• Cranial Eruption: The ape gets one after a brick hits his head.
  • Crusty Caretaker: Farquad
  • Cute Bruiser: Sadie Mae Scroggins, who can twist her brother's gun around his neck, or in knots.
    • Scrappy has his moments, including tussling with Farquad for a diamond off-screen. And standing up to the gorilla.
  • Damsel in Distress: Played with. Sadie ends up stuck on a branch of a tall tree. She calls out to Shaggy to help her down, promising to give him a big kiss if he does.
  • Dance of Romance: One-sided, Sadie Mae thinks that the guys are having a party when music starts playing. She then takes the confused Shaggy and starts dancing. She's immediately smitten with. Shaggy? Not so much.
  • Does Not Like Shoes: Being hillbillies, Sadie Mae and her brother are both barefoot.
  • The Dreaded: Subverted. In the opening scene of the movie, a ghost scaring Shaggy and Scooby out of their home repeatedly states how terrified they are of the Boo Brothers. When we see the Boo Brothers for ourselves, one has to wonder just why they were so scared of these guys.
  • Escaped Animal Rampage: One of the many threats is a Killer Gorilla who escapes from a wrecked circus train.
  • Everybody Cries: The Boo Brothers' story about being orphans causes Shaggy, Scooby, and Scrappy to break into tears.
  • Everything's Better with Monkeys: An escaped circus ape wandering around the grounds scares Shaggy and Scooby, but as Scrappy points out, isn't that bad a guy.
  • Evil Twin: TJ, the real sheriff's brother, turns out to have been impersonating his brother throughout the movie to get the Beauregard treasure.
  • Expy: The Boo Brothers are an obvious parody of The Three Stooges.
  • Extremely Short Time Span: The entire movie seems to be set over the course of just two nights and a day, and the first night and the day all take place within the first five minutes of the movie, with most of it consisting of the opening credits.
  • Farmer's Daughter: Sadie Mae.
  • Feuding Families: Apparently the Beauregards and the Scroggins have been feuding for years, which is why Billy-Bob Scroggins wants to fill Shaggy full of lead.
  • Forceful Kiss: Sadie Mae does this to Shaggy at least twice in the movie. Granted, because it's a kid's film, we never see lip contact. Shaggy's "Like yuck!" response suggests so.
  • Foreshadowing: There are two of them in regards to Sheriff Buzby being an imposter.
    • First, he gets a call from The Mayor, wanting to know why he isn't chasing the escaped circus animals, and Buzby irritably asks who wants to know. It's portrayed as him just being a smart-ass, but is a sign that he didn't recognize the voice of his own supposed boss.
    • When Shaggy and Scooby call the sheriff at the end, Shaggy comments how he sounds different, although this is hidden with it being mentioned that he is apparently getting a cold, something which had been shown in the sheriff' last scene.
  • Furry Reminder: Scrappy starts acting like a dog for the first time since Scooby-Doo and Scrappy-Doo, getting on all fours and sniffing the ground, biting at cloaks and growling.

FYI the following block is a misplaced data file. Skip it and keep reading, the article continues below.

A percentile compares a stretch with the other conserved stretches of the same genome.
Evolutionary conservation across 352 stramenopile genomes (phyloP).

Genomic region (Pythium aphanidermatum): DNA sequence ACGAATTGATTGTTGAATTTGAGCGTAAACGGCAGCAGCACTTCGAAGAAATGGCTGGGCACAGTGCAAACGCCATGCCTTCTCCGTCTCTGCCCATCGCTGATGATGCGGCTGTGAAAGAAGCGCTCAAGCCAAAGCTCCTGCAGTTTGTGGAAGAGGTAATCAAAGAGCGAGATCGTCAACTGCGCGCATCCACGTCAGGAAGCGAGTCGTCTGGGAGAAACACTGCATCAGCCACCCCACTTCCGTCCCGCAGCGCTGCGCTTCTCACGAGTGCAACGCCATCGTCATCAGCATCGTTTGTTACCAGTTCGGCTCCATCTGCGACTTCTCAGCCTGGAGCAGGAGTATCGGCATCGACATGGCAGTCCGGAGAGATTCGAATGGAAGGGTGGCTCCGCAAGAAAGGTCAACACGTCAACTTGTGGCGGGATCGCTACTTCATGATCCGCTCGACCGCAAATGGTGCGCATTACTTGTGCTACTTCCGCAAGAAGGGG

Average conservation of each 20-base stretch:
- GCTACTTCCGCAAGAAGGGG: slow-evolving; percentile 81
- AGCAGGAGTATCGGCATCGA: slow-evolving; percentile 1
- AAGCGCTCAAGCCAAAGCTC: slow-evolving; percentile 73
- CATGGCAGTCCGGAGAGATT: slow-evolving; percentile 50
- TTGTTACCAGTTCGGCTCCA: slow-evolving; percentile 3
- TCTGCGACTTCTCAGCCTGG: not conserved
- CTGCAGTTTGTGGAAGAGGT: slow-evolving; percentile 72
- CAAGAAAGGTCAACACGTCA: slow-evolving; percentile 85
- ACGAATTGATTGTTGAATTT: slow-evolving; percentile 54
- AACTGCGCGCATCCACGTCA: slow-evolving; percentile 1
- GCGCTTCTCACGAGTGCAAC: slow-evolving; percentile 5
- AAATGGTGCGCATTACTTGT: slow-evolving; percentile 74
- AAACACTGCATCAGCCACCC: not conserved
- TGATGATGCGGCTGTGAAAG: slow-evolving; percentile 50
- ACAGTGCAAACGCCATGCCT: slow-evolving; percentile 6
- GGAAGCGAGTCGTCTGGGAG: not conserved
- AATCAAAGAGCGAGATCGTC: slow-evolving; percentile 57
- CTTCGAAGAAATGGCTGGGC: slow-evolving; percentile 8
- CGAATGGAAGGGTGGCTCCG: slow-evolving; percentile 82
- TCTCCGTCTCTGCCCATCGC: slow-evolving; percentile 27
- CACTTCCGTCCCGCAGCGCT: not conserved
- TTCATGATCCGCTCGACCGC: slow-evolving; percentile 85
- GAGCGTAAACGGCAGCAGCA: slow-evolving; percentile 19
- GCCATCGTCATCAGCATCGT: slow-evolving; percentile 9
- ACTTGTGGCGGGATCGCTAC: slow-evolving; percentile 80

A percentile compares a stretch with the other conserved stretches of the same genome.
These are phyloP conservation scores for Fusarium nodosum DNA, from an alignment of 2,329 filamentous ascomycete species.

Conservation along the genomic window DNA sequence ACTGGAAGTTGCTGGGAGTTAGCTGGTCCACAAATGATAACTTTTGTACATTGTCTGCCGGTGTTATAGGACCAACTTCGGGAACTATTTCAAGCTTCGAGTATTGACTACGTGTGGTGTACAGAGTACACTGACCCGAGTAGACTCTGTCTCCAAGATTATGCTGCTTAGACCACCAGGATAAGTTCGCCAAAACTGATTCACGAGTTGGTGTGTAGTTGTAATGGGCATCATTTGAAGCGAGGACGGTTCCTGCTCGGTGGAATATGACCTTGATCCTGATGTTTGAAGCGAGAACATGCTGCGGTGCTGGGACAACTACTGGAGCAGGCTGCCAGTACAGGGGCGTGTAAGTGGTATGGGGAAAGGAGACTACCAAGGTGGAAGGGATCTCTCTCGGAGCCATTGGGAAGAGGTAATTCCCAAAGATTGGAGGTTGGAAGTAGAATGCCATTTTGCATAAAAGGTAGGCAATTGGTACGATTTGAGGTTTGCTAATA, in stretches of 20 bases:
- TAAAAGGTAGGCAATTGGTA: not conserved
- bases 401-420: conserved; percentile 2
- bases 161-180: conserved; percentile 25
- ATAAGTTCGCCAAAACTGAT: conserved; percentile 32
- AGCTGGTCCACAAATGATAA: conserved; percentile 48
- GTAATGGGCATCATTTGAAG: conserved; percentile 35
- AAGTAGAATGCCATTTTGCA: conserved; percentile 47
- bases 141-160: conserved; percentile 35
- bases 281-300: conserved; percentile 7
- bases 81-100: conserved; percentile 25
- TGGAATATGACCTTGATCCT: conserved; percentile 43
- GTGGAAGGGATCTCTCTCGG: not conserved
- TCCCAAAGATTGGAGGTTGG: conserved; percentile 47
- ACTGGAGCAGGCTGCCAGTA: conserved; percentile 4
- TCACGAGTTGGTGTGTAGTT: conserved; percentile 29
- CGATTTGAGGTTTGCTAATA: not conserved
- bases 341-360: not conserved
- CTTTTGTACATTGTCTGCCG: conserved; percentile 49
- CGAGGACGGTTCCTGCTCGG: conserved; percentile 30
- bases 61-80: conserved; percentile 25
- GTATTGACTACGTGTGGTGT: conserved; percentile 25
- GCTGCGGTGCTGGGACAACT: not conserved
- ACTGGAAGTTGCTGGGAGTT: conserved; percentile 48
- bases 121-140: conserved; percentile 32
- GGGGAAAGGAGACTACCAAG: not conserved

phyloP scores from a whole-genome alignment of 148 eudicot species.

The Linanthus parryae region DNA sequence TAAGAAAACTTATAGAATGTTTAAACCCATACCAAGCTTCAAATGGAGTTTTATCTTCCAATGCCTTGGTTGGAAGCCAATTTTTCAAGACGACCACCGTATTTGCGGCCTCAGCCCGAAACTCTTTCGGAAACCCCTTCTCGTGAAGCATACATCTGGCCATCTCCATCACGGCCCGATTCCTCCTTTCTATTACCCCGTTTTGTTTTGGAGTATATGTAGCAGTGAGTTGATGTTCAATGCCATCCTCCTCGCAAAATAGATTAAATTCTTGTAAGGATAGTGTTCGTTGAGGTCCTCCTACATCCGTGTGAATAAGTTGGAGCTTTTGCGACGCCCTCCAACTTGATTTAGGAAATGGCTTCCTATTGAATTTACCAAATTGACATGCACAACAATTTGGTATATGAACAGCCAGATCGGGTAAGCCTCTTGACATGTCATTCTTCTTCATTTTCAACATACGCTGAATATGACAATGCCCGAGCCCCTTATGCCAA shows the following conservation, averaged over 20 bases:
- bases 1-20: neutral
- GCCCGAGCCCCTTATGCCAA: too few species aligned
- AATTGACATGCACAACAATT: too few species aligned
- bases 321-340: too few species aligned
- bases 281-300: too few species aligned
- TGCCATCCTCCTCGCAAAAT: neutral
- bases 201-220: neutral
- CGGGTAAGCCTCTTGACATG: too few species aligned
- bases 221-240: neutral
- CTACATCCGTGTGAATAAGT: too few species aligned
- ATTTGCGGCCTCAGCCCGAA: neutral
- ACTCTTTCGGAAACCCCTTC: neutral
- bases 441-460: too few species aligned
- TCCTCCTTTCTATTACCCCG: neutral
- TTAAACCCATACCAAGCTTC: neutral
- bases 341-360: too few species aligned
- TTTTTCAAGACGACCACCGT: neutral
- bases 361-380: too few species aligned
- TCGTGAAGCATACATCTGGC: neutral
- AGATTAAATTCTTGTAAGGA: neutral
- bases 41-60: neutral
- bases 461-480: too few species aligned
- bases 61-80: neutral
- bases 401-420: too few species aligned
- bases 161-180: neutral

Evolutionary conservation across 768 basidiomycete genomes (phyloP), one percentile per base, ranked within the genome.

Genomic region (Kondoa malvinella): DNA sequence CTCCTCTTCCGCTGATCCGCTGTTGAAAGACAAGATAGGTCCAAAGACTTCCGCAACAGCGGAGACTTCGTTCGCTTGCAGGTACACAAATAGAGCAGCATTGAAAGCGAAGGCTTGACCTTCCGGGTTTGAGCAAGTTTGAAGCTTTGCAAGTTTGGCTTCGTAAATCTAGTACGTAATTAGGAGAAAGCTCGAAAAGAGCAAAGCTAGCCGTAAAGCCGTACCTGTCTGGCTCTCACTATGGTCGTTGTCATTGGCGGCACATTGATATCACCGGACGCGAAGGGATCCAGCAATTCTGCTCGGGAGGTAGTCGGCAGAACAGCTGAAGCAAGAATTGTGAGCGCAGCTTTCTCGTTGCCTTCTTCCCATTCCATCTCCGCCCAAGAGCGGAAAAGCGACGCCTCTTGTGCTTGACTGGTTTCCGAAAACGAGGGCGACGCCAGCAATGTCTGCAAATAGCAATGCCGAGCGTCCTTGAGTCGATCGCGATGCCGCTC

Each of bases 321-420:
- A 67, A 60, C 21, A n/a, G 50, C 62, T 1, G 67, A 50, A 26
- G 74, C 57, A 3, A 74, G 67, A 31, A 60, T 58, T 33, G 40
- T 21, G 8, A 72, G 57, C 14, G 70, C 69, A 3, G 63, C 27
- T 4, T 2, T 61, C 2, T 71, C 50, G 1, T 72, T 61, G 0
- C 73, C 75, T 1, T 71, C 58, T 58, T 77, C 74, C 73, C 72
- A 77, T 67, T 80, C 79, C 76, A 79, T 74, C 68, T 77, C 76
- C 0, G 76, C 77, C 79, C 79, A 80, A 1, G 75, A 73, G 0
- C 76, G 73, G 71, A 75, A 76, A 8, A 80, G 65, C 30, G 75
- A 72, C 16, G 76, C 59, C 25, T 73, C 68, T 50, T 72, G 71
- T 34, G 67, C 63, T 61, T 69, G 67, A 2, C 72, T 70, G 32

• Get Out!: Shaggy's response when he finds out The Boo Brothers invited their family over for a party
  • Grievous Harm with a Body: The first thing the Boo Brothers do to the Civil War ghost is slingshot Meako onto him. The Colonel responds in kind.
  • Headless Horseman: One of the many ghosts, only for our heroes to learn he's just a dummy on a robot horse.
  • Hunter of His Own Kind: The Boo Brothers are ghost exterminators- who are ghosts. When Shaggy brings this up, their retort is;
    Freako: It takes one to catch one, don't it?
    Shrieko: Except in our case, it takes three, nyuk nyuk!
  • Identical Twin ID Tag: It's eventually revealed that the sheriff was actually being impersonated by his brother T.J. The real sheriff differs from his brother by having a mustache.
  • Inescapable Net: After providing the MacGuffin Delivery Service for the Skull Ghost, the latter captures the heroes under a fishing net and sends them off in a speed boat.
  • I Never Said It Was Poison: When Scooby accidentally uses the Headless Horseman's horse to chase Sheriff Buzby into the pond, Buzby starts telling Scooby to "Push the button!" This gets Shaggy wondering - how did the Sheriff know the horse was mechanical?
  • Irrational Hatred: The Scroggins males want to kill Shaggy just for existing and that is before their sister goes ga-ga for Shaggy. Bear in mind, Shaggy didn't even knew he was part of a Feuding Families situation until he introduced himself to the Scroggins and they went all "he's a Beauregard! BLAST HIM!"
    Billy-Bob: (whistles) Hey boys! We've got ourselves a Beauregard!
    Scroggins Family Members: BEAUREGARD?! (Immediately starts shooting Shaggy)
  • Killer Gorilla: Subverted—Scrappy even lampshades that the gorillas might not actually all that dangerous and could be just scared and lonely (the gorilla himself overhears Scrappy saying and acknowledges that he's right).